In this part of Seafood 101, we simplify the fundamentals of commercial fishing in hopes of explaining its social and biological functions worldwide.
Catching Fish Sustainably
Commercial fishing is vital to global food production. Wild-caught fish contain every essential amino acid, are leaner than any other animal protein, require no land or freshwater, and are a renewable resource when managed sustainably. In addition to providing access to healthy, low-impact protein, the seafood industry is worth over a trillion dollars annually and employs 40 million people—ensuring its sustainability is vital to economies all over the world. We get into the seafood industry in our section on fishery management—but first, the fundamental key to understanding sustainable seafood is grasping the science of catching fish.
Fisheries are composed of fish stocks and the fishing fleet that catches them. A fish stock is a harvested population of marine animal. It refers to one specific species in one particular place, like Gulf of Maine cod. A fishery is the intersection of a stock (or group of stocks) and the means of harvest. Fishing fleets can use several different methods to capture fish, each method describes the fishery and guides management.
A fishery is sustainable when the amount harvested does not compromise future harvests.
But how do we know how much fish can be harvested?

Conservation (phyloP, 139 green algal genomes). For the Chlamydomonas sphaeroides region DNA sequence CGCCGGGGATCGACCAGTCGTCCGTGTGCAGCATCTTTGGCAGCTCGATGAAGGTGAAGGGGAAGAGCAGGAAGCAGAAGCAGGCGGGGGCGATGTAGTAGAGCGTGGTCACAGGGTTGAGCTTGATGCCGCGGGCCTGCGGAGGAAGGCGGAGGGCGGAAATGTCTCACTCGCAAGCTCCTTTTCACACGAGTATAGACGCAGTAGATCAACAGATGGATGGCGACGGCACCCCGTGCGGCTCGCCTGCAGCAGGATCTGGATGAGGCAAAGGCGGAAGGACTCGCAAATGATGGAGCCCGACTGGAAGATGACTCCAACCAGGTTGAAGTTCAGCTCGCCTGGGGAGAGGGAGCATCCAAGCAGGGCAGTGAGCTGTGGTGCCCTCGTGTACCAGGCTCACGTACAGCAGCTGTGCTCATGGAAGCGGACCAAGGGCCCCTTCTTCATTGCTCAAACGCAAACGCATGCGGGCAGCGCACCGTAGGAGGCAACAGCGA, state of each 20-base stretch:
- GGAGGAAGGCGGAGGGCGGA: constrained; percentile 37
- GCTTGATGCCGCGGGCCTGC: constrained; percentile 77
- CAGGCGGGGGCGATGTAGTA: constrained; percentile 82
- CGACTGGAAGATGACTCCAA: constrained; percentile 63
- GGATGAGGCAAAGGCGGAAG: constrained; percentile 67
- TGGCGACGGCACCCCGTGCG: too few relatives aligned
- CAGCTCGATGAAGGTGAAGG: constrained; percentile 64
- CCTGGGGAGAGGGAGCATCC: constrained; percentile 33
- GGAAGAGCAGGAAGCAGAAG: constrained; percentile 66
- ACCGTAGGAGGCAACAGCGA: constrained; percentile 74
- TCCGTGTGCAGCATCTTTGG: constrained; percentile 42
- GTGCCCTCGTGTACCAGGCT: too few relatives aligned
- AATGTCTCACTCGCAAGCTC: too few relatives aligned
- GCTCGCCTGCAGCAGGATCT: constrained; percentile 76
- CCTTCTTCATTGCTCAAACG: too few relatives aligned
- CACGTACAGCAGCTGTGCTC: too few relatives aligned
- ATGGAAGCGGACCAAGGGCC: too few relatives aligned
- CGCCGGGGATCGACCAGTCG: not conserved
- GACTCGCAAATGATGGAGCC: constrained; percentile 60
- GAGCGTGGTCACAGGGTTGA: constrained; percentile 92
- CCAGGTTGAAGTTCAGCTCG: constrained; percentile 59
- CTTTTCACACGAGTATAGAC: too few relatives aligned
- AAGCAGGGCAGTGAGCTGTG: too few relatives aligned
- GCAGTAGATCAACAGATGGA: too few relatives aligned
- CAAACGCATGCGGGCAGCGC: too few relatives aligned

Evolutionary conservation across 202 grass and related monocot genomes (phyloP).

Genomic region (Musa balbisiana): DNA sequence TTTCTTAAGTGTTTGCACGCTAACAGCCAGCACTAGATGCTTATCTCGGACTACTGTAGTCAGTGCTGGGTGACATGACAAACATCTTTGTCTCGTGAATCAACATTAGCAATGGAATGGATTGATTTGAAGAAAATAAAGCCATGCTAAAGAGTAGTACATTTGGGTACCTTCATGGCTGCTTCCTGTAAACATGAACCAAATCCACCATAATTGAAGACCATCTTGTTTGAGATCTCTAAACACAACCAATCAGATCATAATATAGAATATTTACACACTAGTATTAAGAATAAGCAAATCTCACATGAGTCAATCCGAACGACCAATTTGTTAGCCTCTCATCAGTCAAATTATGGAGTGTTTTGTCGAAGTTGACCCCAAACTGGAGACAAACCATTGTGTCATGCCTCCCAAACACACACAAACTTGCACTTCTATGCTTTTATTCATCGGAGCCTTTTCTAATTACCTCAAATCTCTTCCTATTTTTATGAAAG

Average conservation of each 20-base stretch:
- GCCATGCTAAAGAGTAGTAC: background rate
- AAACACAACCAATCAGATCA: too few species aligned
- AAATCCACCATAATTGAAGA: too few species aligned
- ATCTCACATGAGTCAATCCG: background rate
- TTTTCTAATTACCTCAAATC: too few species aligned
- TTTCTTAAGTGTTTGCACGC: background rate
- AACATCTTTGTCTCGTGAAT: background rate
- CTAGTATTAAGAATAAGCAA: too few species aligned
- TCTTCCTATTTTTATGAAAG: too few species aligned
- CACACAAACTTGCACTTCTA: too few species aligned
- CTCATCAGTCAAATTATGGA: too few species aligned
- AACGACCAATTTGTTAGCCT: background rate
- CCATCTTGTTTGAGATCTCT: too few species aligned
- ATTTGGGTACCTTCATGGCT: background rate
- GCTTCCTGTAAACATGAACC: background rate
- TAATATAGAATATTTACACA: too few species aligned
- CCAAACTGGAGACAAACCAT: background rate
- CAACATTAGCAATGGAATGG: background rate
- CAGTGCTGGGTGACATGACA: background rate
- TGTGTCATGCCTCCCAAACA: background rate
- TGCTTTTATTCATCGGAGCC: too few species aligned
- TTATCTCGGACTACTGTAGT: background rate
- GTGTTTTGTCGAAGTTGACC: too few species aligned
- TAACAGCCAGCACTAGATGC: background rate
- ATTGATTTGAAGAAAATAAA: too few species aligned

Fishery science is the process that answers that question, primarily through stock assessments. A stock assessment uses several different kinds of data to understand the health of a stock and determine how much can be fished. You can think of the data as the A,B,Cs of stock assessments – abundance, biology, and catch.
- Abundance is how many fish are in the population; estimates of abundance are made based on samples that are gathered using various methods.
- Sampling can also collect biological data such as: age and length from which we can estimate levels of natural mortality and fishing mortality. Together, these data help estimate the reproductive rate of a population, which in turn allows us to predict how many fish will be around next year.
- During sampling, environmental data like temperature, salinity, dissolved oxygen and other ecological variables are also collected.
- Catch data are our historical records of how many or what weight of fish was caught during a calendar year or a fishing season.
This video does an excellent job of explaining stock assessments.
Using stock assessment data, fishery scientists create mathematical models that predict how a population will respond to different levels of fishing. With this information, fishery managers can aim to maintain fish stocks near their Maximum Sustainable Yield (MSY), the greatest amount of fish that can be harvested sustainably each year.
A stock being fished at maximum sustainable yield is fully-exploited (“fully-fished”), meaning the potential for food has been realized without jeopardizing the future abundance of the stock. Some fishery scientists have started calling these fisheries “sustainably-fished“. This is the goal for nearly every fishery in the world. Currently, the Food and Agriculture Organization (FAO) of the United Nations estimates that 58% of world fisheries are fully-fished. Fisheries that take more than a sustainable amount of fish are over-exploited (“overfished”). The latest data show that 31% of fisheries are overfished. Under-exploited (“under-fished”) fisheries, or those where potential catch is not being met, compose the remaining 11%. Under-exploited fisheries are sustainable, but from a food security perspective (and perhaps, a carbon perspective), they are not ideal as they leave nutritious, low-carbon food in the ocean.